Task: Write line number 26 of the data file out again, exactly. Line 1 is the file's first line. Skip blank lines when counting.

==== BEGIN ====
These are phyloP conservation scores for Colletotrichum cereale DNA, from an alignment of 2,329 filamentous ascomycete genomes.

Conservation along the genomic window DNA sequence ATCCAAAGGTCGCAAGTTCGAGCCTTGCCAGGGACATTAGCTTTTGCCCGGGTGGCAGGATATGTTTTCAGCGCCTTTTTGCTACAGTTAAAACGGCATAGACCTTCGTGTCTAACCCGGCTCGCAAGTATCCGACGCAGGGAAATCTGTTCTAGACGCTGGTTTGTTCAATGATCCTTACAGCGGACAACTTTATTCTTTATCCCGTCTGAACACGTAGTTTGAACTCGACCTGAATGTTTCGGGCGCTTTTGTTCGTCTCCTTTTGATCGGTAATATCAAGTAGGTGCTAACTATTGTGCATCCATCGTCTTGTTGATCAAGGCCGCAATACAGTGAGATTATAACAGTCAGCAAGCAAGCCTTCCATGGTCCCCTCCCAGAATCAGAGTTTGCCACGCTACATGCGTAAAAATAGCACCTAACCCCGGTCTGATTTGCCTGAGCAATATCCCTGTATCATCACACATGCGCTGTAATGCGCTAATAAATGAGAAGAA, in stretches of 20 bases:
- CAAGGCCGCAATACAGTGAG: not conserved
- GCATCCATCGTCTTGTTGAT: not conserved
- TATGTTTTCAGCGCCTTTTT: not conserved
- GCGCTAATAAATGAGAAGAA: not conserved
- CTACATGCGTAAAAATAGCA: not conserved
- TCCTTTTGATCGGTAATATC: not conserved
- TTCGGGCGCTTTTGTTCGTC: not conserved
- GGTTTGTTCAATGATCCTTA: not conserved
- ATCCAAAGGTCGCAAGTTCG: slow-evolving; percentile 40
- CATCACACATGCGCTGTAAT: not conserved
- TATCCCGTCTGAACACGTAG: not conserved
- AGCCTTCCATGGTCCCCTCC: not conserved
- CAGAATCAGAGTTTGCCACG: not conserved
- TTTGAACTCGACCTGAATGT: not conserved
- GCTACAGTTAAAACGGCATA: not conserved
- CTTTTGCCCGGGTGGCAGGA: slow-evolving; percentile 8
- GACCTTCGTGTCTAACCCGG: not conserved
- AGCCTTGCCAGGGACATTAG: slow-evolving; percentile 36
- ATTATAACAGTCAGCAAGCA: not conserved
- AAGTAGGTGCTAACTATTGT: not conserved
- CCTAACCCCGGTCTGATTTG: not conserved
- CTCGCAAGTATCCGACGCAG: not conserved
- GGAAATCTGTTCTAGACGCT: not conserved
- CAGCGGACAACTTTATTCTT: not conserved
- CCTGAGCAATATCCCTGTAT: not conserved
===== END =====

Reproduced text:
- CAGCGGACAACTTTATTCTT: not conserved